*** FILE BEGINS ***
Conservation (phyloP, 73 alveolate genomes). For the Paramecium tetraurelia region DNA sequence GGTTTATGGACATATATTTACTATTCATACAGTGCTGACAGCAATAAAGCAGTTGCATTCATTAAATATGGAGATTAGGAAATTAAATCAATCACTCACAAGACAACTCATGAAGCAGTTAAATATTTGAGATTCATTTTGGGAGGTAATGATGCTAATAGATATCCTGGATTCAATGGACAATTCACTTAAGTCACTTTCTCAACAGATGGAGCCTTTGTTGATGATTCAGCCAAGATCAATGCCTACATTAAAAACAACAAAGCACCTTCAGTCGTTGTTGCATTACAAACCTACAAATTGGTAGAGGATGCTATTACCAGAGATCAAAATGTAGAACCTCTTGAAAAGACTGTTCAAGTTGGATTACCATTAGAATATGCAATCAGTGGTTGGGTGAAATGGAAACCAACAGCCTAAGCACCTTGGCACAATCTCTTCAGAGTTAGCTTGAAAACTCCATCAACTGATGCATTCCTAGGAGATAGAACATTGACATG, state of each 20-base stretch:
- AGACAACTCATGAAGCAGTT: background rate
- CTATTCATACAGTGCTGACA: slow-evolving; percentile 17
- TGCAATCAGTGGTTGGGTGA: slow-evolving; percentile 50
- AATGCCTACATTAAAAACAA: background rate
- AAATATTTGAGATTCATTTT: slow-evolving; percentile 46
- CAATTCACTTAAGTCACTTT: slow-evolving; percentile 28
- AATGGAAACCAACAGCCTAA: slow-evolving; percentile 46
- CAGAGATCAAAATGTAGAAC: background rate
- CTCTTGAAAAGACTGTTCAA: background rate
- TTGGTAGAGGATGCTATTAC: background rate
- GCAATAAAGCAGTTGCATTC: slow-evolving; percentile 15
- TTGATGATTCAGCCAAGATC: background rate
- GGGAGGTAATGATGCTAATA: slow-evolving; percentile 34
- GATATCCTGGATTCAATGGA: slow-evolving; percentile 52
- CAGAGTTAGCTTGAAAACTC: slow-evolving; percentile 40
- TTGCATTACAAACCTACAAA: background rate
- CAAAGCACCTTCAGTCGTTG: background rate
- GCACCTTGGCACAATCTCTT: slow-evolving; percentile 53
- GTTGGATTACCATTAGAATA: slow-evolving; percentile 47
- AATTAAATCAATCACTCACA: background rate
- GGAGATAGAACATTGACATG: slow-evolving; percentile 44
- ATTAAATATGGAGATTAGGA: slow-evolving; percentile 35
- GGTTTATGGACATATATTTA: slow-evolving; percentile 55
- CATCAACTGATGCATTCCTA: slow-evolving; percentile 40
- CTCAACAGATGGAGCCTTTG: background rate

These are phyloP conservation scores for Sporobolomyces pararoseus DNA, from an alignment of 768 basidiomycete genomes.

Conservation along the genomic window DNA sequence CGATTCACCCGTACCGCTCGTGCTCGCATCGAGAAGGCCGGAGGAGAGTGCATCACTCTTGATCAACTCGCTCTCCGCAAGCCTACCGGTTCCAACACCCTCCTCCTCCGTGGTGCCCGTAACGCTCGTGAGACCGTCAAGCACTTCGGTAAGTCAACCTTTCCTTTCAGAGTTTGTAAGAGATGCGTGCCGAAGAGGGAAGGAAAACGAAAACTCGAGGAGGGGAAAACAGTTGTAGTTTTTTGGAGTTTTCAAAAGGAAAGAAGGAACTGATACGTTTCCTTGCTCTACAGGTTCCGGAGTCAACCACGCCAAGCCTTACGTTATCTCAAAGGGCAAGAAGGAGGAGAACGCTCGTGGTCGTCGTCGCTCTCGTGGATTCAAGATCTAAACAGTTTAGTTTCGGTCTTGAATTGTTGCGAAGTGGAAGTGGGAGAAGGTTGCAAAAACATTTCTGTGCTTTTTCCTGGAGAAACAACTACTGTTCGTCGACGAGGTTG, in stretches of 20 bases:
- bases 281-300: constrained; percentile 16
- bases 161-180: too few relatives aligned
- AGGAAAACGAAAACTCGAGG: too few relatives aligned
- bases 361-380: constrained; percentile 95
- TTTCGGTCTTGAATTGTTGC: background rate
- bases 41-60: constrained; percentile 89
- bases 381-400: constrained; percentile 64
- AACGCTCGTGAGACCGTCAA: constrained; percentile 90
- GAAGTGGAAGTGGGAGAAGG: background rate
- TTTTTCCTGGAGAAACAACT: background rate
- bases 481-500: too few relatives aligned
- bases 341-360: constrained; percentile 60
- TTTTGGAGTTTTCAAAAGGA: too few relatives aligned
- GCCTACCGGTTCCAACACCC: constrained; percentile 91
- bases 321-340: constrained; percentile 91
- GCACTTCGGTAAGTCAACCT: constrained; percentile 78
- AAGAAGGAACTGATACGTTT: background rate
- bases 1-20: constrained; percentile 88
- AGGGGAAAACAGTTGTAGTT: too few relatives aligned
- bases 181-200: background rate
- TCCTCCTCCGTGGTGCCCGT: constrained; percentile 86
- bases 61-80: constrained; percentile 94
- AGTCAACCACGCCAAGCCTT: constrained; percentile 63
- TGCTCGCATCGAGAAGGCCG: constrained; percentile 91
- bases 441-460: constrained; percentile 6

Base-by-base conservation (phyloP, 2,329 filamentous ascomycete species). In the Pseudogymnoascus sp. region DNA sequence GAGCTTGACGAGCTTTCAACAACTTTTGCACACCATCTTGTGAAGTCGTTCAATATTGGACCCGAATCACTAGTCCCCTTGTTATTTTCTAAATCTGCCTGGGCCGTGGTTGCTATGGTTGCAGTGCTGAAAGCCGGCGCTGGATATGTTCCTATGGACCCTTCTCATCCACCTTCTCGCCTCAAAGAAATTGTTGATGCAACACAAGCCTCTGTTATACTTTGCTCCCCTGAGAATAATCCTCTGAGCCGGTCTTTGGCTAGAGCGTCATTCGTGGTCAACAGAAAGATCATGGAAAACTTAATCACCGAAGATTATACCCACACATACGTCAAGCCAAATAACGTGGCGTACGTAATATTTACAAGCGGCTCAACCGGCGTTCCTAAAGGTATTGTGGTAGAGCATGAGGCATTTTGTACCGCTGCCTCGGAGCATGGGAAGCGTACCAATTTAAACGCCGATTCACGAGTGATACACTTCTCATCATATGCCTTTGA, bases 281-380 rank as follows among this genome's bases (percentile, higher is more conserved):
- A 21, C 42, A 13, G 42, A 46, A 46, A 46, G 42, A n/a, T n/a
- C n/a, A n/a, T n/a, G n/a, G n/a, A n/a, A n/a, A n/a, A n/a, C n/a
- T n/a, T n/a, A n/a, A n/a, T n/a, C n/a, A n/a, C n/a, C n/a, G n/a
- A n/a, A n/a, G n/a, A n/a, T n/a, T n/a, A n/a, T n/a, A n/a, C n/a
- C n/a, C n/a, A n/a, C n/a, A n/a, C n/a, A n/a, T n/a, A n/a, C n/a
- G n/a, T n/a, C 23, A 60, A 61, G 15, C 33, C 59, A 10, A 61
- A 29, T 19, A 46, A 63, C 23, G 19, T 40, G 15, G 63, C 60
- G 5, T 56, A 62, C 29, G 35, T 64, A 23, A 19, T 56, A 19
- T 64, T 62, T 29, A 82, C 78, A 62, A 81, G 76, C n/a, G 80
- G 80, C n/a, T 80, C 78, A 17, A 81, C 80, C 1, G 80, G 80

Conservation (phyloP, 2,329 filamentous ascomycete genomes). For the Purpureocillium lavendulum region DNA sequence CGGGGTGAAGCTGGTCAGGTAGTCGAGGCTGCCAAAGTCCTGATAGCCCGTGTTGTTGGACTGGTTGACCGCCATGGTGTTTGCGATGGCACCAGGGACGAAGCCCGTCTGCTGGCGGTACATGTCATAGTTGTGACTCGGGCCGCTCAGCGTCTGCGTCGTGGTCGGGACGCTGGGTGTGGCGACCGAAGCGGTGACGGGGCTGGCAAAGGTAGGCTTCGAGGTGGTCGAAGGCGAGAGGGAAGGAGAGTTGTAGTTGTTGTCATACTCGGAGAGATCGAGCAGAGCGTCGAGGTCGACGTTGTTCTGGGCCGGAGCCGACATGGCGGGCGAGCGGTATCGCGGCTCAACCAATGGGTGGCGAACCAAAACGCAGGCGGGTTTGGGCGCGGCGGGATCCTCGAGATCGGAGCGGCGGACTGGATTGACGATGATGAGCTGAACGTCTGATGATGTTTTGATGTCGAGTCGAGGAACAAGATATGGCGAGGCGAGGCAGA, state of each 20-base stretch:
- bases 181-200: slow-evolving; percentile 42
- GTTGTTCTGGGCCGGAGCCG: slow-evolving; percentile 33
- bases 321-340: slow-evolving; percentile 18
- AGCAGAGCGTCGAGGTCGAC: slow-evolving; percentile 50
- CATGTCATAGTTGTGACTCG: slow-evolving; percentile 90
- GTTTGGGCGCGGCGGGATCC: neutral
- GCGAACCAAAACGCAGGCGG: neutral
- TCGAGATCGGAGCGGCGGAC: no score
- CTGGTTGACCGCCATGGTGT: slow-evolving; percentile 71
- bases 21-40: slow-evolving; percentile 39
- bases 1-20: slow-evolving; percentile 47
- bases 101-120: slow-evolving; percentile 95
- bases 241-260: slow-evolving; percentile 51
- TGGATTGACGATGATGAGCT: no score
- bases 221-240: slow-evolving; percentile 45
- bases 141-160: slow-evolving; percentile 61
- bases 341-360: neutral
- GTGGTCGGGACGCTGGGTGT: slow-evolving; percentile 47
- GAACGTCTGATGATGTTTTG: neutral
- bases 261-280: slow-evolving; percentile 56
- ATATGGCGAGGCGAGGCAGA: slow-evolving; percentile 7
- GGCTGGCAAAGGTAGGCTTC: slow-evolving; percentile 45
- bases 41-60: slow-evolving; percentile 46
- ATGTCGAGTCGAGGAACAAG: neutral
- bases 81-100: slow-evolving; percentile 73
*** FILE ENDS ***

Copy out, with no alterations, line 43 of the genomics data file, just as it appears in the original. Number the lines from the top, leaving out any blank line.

- bases 321-340: constrained; percentile 91